The use of economics in the evaluation of nutritional problems and policy
Nutrition has recently assumed a far greater importance as individuals are increasingly concerned with what they eat. Environmental and global issues has stimulated a growing awareness about the effect of chemicals and intensive farming methods while on an individual level, growing affluence has meant that price is no longer of utmost importance to many consumers who concentrate instead on the variety and dietary quality of food. At the same time the poor, both in the industrialised economies and in LDCs, continue to find it difficult to maintain basic nutritional levels. This is despite the expectation that agricultural technology could relieve such problems. There are therefore important nutritional issues to be addressed both of quality and quantity and how these affect health status, productive capacity and individual welfare. Economists have contributed to this evaluation by analysing nutritional problems of both quantity and quality. A framework within which nutrition policy is evaluated can be constructed from economic theory that considers the possible justifications for intervening in markets and the methods of undertaking such action. The aims of this review are: firstly, to show how economics has contributed to the study of nutrition; secondly, to examine how an economic framework can be used to analyse the efficacy and desirability of policy intervention; and finally to look at potential areas for further study.
|Date of creation:||Oct 1990|
|Contact details of provider:|| Postal: York Y010 5DD|
Phone: (01904) 321401
Web page: http://www.york.ac.uk/che
More information through EDIRC
References listed on IDEAS
Please report citation or reference errors to , or , if you are the registered author of the cited work, log in to your RePEc Author Service profile, click on "citations" and make appropriate adjustments.:
- Horton, Susan, 1986. "Child nutrition and family size in the Philippines," Journal of Development Economics, Elsevier, vol. 23(1), pages 161-176, September.
- Culyer, A J, 1971. "Merit Goods and the Welfare Economics of Coercion," Public Finance = Finances publiques, , vol. 26(4), pages 546-572.
- Glaister, Stephen, 1974. "Advertising Policy and Returns to Scale in Markets where Information is Passed Between Individuals," Economica, London School of Economics and Political Science, vol. 41(162), pages 139-156, May.
- Cropper, M L, 1977. "Health, Investment in Health, and Occupational Choice," Journal of Political Economy, University of Chicago Press, vol. 85(6), pages 1273-1294, December.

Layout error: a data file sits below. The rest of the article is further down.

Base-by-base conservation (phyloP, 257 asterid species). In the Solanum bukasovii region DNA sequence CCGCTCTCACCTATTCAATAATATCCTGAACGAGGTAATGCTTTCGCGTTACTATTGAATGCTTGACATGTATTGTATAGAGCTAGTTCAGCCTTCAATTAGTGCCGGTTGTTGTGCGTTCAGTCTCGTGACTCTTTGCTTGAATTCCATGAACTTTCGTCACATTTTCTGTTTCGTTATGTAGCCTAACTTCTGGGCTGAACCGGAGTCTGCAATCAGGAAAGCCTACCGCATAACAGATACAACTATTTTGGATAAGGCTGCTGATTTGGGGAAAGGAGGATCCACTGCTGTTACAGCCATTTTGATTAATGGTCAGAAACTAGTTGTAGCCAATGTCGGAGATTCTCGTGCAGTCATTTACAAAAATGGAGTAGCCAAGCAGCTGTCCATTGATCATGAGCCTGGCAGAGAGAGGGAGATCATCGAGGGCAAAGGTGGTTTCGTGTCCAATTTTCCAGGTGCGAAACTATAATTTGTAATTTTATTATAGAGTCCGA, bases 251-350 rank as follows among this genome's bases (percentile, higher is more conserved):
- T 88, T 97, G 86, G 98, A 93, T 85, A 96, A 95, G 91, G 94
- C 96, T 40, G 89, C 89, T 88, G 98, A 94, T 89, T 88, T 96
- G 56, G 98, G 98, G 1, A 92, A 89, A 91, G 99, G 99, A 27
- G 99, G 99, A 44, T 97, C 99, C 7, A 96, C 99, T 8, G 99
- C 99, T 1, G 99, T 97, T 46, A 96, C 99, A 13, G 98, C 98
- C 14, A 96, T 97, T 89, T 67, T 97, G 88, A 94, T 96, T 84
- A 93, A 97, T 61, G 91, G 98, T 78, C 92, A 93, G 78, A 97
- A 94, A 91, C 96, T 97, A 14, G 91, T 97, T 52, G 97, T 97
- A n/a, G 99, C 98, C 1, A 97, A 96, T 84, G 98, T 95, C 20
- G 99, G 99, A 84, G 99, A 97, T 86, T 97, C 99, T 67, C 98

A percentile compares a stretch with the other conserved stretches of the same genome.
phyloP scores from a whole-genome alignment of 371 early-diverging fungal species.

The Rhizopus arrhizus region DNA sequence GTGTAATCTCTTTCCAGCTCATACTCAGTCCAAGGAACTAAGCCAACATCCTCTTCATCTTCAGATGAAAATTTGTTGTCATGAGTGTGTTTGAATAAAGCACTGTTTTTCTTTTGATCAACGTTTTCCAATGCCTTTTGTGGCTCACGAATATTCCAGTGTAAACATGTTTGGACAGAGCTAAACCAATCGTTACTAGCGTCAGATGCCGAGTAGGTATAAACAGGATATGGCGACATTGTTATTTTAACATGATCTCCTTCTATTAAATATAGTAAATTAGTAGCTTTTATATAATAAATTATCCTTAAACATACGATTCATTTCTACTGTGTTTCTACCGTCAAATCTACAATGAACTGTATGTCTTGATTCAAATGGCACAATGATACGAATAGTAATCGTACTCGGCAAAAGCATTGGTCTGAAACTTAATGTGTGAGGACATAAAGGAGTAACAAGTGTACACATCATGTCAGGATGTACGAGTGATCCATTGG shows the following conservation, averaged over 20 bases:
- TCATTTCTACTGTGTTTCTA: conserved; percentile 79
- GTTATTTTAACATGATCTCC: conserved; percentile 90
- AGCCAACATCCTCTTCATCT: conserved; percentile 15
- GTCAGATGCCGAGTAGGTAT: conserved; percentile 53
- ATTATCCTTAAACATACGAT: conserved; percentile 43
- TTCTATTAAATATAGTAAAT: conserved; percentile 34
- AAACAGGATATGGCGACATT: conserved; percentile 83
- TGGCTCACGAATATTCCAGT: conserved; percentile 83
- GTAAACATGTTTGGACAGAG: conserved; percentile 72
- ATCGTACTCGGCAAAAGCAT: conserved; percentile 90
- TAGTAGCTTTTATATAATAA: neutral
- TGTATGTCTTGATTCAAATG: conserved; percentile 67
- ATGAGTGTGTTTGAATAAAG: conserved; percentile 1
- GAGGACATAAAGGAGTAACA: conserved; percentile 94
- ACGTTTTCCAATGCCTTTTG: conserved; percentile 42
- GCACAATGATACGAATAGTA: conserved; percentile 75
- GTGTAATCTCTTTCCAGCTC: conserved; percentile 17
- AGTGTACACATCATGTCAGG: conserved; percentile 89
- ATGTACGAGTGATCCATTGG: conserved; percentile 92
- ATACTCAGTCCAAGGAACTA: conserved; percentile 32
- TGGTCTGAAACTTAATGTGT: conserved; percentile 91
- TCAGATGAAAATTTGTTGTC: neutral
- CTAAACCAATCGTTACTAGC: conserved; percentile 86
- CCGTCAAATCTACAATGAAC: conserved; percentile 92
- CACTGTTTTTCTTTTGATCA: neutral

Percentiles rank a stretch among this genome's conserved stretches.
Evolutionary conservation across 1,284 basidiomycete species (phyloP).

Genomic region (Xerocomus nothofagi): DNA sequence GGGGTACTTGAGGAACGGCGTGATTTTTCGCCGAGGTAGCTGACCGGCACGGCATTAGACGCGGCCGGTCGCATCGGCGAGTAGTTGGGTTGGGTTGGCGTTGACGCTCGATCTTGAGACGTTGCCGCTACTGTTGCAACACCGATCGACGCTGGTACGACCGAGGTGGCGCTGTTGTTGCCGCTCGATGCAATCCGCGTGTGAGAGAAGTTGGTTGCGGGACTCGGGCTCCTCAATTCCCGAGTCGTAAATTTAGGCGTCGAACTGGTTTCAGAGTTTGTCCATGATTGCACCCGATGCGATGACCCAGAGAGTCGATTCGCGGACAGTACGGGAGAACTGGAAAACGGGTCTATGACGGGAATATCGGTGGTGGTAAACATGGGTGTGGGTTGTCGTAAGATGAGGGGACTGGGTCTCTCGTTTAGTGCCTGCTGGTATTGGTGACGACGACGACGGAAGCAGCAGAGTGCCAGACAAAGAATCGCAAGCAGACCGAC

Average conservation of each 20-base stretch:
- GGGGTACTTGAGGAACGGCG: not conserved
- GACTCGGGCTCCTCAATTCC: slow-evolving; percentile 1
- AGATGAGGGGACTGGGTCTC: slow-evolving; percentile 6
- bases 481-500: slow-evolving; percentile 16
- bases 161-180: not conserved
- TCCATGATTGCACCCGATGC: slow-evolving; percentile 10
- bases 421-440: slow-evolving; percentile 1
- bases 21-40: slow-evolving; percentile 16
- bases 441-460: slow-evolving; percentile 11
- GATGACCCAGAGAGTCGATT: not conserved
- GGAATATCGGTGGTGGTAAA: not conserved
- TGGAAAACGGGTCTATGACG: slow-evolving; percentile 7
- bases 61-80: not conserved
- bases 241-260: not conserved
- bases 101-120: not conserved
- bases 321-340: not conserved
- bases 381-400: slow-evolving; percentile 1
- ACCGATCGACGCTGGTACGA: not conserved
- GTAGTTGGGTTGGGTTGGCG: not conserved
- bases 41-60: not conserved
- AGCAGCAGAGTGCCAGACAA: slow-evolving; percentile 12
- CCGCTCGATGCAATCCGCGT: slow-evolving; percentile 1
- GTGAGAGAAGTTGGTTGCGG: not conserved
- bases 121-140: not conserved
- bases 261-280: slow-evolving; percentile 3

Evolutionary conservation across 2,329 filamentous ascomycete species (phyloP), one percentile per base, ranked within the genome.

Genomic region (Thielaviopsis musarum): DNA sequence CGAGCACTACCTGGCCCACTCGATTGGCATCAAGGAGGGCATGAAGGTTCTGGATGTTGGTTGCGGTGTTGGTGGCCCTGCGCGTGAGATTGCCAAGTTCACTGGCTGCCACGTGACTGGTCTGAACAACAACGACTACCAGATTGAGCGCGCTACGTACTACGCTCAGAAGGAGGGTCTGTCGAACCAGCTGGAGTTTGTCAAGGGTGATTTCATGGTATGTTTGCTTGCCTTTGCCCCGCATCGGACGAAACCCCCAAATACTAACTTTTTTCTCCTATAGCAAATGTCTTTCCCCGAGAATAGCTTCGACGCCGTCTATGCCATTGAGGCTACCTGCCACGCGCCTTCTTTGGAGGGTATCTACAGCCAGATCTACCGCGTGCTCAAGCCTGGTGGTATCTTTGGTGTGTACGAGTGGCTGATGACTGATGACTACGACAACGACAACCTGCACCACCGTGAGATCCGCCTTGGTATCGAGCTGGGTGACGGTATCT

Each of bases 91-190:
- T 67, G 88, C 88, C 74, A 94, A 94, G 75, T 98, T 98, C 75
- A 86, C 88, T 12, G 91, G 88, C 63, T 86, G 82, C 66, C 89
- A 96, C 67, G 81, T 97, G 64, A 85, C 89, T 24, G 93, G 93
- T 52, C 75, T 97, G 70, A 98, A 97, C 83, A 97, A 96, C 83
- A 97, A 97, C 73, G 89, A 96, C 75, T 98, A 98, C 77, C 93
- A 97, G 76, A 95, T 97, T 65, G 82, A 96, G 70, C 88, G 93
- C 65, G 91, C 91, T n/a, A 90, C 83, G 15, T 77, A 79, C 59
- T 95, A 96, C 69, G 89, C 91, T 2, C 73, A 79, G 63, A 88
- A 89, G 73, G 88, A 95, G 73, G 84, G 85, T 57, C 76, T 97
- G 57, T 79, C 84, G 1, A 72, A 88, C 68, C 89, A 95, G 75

- Wolfe, Barbara L. & Behrman, Jere R., 1982. "Determinants of child mortality, health, and nutrition in a developing country," Journal of Development Economics, Elsevier, vol. 11(2), pages 163-193, October.
- Dasgupta, Partha & Ray, Debraj, 1987. "Inequality as a Determinant of Malnutrition and Unemployment: Policy," Economic Journal, Royal Economic Society, vol. 97(385), pages 177-188, March.
- Bliss, Christopher & Stern, Nicholas, 1978. "Productivity, wages and nutrition : Part II: Some observations," Journal of Development Economics, Elsevier, vol. 5(4), pages 363-398, December.
- Bliss, C. J. & Stern, N. H., 1982. "Palanpur: The Economy of an Indian Village," OUP Catalogue, Oxford University Press, number 9780198284192.
- Selowsky, Marcelo, 1981. "Nutrition, health and education: The economic significance of complementarities at early age," Journal of Development Economics, Elsevier, vol. 9(3), pages 331-346, December.
- Culyer, A J, 1971. "The Nature of the Commodity 'Health Care' and Its Efficient Allocation," Oxford Economic Papers, Oxford University Press, vol. 23(2), pages 189-211, July.
When requesting a correction, please mention this item's handle: RePEc:chy:respap:77chedp. See general information about how to correct material in RePEc.
For technical questions regarding this item, or to correct its authors, title, abstract, bibliographic or download information, contact: (Frances Sharp)
If you have authored this item and are not yet registered with RePEc, we encourage you to do it here. This allows to link your profile to this item. It also allows you to accept potential citations to this item that we are uncertain about.
If references are entirely missing, you can add them using this form.
If the full references list an item that is present in RePEc, but the system did not link to it, you can help with this form.
If you know of missing items citing this one, you can help us creating those links by adding the relevant references in the same way as above, for each refering item. If you are a registered author of this item, you may also want to check the "citations" tab in your profile, as there may be some citations waiting for confirmation.
Please note that corrections may take a couple of weeks to filter through the various RePEc services.